The results (Table 2) show that there was a significant main effect for net horizontal mean force (p < 0.001, pη2 = 0.547). Post hoc tests revealed that the normal condition resulted in significantly lower net horizontal mean force than the shoulder attachment (p = 0.020) and the waist condition (p = 0.001). There was no significant difference between the ST conditions (p = 0.056). Similarly, there was a significant main effect for the net horizontal impulse between conditions (p < 0.001, pη2 = 0.742). Post hoc tests indicated that both ST conditions were significantly greater than the normal sprint trials (p = 0.000). The net horizontal impulses produced during the waist attachment condition were significantly larger than the shoulder condition (p = 0.045). There was a significant main effect for the propulsive mean force (p ≤ 0.05, pη2 = 0.329). Post hoc tests revealed that the waist condition led to significantly greater mean propulsive GRF than the normal condition (p = 0.004). There was no significant difference between the ST conditions (p = 0.056). Finally, a significant main effect was observed for propulsive impulse measures (p < 0.001, pη2 = 0.746). Post hoc tests revealed that the normal condition resulted in significantly lower propulsive impulse measures than the shoulder attachment (p = 0.000) and the waist condition (p = 0.000). There was no significant difference between the ST conditions (p = 0.063).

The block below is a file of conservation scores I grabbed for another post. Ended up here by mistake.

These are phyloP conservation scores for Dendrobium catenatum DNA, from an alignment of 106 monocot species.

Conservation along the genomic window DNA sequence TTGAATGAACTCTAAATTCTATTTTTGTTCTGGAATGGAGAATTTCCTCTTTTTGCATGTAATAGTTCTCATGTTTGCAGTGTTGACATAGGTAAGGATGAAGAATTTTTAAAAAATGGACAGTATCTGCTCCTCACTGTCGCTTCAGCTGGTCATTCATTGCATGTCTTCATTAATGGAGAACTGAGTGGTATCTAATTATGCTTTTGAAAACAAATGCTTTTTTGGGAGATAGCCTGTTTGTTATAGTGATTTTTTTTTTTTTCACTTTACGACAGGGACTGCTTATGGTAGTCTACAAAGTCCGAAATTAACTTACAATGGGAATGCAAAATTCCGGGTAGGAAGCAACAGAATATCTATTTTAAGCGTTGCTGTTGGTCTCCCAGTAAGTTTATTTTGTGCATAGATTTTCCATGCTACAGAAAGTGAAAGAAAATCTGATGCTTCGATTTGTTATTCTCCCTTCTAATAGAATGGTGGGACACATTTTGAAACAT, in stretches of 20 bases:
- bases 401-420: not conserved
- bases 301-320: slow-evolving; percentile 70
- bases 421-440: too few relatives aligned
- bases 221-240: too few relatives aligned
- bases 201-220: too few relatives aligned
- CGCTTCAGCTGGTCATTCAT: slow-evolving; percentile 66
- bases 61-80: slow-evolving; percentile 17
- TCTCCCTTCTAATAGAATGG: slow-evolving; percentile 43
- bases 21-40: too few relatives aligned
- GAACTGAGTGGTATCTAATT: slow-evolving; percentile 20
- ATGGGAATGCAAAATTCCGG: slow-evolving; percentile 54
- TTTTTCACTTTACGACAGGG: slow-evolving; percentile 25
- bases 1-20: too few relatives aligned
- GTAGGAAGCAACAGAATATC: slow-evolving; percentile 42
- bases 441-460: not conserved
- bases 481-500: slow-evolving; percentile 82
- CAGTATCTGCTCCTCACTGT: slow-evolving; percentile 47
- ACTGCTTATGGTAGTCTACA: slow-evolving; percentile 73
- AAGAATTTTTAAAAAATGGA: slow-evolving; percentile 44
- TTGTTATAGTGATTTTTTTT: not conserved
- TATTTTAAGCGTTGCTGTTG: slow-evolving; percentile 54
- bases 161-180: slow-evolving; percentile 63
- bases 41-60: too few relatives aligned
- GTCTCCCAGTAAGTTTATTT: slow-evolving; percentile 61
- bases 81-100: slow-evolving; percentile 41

The results (Table 3) show that in the sagittal plane, there was a significant main effect for the magnitude of ROM for the trunk (p < 0.001, pη2 = 0.493). Post hoc tests revealed that trunk ROM was significantly lower during the shoulder condition compared with the normal (p = 0.000) and waist (p = 0.000) conditions. A significant main effect was observed for the relative ROM of the trunk (p > 0.001, pη2 = 0.410). Post hoc tests indicated that relative trunk ROM was significantly greater in the shoulder condition compared with the normal sprinting condition (p = 0.001).